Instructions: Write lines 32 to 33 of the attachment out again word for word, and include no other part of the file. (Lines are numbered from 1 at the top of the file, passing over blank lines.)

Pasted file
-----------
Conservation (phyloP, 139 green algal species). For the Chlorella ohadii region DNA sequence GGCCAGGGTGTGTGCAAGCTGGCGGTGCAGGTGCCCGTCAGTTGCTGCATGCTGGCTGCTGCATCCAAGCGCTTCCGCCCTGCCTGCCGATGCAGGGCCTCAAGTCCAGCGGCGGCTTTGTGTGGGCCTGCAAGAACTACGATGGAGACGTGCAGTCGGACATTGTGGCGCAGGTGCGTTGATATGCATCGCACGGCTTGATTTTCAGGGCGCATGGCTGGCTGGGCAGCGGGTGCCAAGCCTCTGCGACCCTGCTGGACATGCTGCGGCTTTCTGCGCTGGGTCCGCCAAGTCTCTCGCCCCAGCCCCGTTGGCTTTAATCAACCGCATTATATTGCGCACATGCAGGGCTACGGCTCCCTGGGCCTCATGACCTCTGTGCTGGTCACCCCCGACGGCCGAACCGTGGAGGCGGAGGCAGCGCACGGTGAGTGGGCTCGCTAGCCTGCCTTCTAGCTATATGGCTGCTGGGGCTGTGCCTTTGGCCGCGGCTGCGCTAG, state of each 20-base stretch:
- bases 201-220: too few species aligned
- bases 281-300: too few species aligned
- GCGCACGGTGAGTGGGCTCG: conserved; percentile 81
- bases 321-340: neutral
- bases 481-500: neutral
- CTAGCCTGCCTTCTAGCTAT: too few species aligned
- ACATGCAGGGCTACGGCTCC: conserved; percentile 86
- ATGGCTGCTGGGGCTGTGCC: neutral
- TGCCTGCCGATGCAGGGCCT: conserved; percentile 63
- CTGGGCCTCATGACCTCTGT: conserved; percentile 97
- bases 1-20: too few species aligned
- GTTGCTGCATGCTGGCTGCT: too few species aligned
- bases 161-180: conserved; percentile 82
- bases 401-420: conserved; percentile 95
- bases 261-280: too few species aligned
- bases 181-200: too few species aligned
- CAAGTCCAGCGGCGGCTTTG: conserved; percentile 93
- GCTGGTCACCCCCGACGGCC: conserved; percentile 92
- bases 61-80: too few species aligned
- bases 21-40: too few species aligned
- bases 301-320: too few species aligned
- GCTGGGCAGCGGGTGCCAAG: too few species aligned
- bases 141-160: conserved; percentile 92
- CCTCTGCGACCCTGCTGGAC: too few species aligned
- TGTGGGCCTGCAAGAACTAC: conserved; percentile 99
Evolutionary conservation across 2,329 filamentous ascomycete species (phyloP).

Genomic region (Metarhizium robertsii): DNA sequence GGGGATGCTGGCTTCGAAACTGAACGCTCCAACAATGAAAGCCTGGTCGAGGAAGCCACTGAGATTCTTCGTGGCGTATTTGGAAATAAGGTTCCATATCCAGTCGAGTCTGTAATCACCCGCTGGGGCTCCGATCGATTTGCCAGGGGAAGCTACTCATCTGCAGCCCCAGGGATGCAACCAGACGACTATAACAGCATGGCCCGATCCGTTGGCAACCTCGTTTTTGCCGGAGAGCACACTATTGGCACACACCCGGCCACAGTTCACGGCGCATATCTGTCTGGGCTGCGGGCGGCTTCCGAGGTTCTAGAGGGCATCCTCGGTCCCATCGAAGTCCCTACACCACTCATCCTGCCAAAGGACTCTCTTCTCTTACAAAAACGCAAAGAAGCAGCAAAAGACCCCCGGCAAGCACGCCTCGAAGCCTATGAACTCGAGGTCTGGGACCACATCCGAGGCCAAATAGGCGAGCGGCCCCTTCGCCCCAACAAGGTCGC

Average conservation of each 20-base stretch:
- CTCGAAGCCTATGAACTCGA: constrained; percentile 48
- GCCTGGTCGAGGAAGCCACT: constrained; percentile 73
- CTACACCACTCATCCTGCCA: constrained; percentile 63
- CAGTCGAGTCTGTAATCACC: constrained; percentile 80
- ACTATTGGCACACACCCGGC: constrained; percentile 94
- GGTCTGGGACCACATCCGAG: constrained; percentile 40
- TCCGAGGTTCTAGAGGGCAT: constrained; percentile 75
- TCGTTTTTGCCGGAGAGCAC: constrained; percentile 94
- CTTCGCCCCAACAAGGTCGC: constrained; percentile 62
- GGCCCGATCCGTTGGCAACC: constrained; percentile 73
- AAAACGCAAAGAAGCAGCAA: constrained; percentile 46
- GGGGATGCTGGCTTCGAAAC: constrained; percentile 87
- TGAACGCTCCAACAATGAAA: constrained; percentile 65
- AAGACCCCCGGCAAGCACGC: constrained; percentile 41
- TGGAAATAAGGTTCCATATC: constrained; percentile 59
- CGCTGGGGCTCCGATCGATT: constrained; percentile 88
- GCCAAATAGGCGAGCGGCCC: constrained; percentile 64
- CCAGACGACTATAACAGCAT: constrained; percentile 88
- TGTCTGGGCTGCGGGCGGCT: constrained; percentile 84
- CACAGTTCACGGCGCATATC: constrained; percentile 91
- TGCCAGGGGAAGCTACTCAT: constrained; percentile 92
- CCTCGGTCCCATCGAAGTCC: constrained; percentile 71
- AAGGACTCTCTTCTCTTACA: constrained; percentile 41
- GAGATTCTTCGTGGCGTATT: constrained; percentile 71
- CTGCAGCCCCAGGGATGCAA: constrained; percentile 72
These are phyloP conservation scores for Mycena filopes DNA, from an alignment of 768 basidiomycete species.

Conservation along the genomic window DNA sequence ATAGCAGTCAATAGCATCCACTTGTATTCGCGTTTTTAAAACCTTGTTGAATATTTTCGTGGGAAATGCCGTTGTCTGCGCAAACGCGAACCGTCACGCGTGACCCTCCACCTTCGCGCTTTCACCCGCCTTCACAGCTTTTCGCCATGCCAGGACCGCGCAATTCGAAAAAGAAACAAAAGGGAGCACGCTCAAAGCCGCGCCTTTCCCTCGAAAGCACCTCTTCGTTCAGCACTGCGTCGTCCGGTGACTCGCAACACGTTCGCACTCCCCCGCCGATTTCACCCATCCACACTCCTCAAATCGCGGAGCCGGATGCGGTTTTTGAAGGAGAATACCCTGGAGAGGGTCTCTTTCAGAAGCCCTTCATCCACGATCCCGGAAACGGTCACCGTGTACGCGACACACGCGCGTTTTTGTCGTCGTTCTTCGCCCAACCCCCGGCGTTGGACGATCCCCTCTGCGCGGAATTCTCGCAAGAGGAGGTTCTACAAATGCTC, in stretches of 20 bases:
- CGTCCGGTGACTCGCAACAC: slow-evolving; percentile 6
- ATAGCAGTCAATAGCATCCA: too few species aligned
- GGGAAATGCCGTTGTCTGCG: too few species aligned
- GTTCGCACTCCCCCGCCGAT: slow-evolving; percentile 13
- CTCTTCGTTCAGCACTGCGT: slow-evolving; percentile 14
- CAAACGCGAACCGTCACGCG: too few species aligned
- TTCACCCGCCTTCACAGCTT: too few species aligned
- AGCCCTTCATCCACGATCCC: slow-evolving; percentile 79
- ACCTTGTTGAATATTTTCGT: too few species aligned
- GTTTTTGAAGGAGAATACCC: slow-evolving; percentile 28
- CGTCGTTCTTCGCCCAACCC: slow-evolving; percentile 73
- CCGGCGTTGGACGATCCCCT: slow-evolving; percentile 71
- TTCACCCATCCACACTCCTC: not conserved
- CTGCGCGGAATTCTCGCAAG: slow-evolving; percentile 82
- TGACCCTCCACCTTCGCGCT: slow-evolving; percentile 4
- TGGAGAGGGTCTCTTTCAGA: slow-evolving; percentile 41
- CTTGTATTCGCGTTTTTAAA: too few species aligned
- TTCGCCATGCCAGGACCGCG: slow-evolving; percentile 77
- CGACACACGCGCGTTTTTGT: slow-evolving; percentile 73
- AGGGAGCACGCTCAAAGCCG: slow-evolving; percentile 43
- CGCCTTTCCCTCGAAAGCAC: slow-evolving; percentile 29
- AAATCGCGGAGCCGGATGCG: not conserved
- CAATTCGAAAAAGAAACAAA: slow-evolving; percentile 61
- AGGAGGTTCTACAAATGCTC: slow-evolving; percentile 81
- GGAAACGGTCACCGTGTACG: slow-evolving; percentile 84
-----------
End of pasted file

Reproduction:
- CTACACCACTCATCCTGCCA: constrained; percentile 63
- CAGTCGAGTCTGTAATCACC: constrained; percentile 80